The recent $102,000 WCOOP on Pokerstars featured many of the game's biggest names, such as Fedor Holz, Ike Haxton, and Jason Mercier. The winner was Bencb789, a much less well-known German pro who has been quietly crushing the highest-stakes SNGs. I recently had the chance to interview him and asked how he studied. In addition to the expected answers of working with GTO software like PioSolver, and talking hands over with other high-stakes pros, he also said he studied by tackling hands with pencil and paper.
Such an old-school approach takes much longer than software, and the types of hands that can be solved this way are comparatively limited. On the plus side, by devoting this extra time and seeing the mechanics underpinning the hand, you can take away deeper lessons each time.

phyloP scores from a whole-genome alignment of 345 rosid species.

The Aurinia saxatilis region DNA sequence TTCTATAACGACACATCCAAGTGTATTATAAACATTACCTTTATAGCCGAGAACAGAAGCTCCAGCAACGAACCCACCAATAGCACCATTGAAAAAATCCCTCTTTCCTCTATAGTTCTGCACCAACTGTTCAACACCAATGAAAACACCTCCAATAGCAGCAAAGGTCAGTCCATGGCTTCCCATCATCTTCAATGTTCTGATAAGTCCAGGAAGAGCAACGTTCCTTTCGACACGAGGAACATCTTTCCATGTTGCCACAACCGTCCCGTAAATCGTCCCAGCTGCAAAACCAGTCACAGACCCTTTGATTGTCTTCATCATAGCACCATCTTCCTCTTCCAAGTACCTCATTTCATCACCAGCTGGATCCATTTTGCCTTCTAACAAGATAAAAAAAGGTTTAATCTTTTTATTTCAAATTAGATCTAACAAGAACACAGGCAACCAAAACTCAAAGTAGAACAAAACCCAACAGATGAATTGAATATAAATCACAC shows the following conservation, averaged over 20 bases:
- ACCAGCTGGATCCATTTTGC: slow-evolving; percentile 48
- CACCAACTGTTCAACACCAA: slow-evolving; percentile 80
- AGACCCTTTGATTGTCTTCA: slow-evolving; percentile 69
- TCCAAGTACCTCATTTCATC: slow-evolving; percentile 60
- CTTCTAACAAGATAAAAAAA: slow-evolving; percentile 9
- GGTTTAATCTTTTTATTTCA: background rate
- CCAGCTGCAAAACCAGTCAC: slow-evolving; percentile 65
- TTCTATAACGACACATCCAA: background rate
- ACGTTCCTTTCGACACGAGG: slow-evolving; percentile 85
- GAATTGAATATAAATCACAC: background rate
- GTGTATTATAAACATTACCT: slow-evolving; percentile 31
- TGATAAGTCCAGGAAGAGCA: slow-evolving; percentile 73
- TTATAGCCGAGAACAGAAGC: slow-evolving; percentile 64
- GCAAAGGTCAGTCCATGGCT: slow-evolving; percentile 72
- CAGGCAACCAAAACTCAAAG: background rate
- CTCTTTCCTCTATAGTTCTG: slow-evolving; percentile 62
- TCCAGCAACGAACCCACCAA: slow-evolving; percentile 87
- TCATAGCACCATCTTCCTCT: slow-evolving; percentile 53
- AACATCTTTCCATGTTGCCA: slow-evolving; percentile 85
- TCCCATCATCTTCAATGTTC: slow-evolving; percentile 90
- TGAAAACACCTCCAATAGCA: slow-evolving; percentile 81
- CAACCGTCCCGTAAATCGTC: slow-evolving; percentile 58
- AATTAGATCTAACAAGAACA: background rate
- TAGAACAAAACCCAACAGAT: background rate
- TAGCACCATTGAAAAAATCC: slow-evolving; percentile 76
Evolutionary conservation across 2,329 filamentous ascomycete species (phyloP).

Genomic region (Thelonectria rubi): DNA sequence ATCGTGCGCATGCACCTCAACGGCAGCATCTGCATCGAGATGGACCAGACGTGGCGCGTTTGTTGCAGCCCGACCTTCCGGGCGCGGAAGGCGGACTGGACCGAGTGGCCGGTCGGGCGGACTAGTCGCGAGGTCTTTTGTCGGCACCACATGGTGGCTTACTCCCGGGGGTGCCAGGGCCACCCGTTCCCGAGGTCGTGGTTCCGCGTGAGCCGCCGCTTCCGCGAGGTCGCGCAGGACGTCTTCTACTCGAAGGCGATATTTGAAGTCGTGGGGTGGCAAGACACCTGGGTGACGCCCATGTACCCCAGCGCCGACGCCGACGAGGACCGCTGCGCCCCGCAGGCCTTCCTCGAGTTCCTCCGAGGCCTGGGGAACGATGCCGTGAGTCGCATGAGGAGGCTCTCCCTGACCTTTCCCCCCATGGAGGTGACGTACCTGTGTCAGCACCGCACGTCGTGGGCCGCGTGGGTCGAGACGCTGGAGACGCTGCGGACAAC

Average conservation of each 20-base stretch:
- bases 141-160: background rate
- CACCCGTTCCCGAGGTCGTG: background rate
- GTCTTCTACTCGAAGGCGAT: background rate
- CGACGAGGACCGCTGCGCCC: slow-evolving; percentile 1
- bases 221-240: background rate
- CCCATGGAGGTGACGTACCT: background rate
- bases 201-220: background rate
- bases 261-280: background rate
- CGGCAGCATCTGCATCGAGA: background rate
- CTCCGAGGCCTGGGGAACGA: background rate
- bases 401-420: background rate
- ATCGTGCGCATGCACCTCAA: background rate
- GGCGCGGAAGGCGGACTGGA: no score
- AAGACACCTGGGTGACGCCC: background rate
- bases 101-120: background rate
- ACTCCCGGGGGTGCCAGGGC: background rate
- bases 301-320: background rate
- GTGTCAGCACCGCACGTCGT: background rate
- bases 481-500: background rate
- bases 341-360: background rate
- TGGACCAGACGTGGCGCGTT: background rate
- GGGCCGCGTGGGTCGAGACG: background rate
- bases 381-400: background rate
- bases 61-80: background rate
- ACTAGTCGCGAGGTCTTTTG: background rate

Let's begin with a simple example.
Format: $27 Hyper-turbo MTT
Effective Stack: $9,700
Pre-flop: nine-handed, everyone folds to Hero in the small blind with 63s. The big blind is a strong reg that Hero has shoved into twice recently. Given choices of shoving or folding, is shoving profitable?
Analysis: In-game, Hero folded. When asked about the play, he said that he knew software advised shoving this hand, but that he felt uncomfortable shoving for the third time in a row with 6-high against a player he believed was looking to call him wide.
This player was right that it can be correct to deviate from software-generated equilibrium ranges. For example, a program like Holdem Resources might tell you that it's profitable to call a shove with a certain hand based on the Nash ranges, but your passive opponent is likely to be on a tight enough range that folding is correct. In situations like that, instead of just modifying opponent ranges and getting a new answer, it can be very helpful to look directly at the numbers.
The equation for the expected value of shoving is:
EV = P (Opponent Folds) x Gain/Loss (Fold) + P (Opponent Calls) x Gain/Loss (Call)
In the hyper-turbo 63s spot, suppose we think our opponent will call us very wide, say approximately the following range:
From my experience, it is relatively rare that even a tough reg will call us much wider than the range above.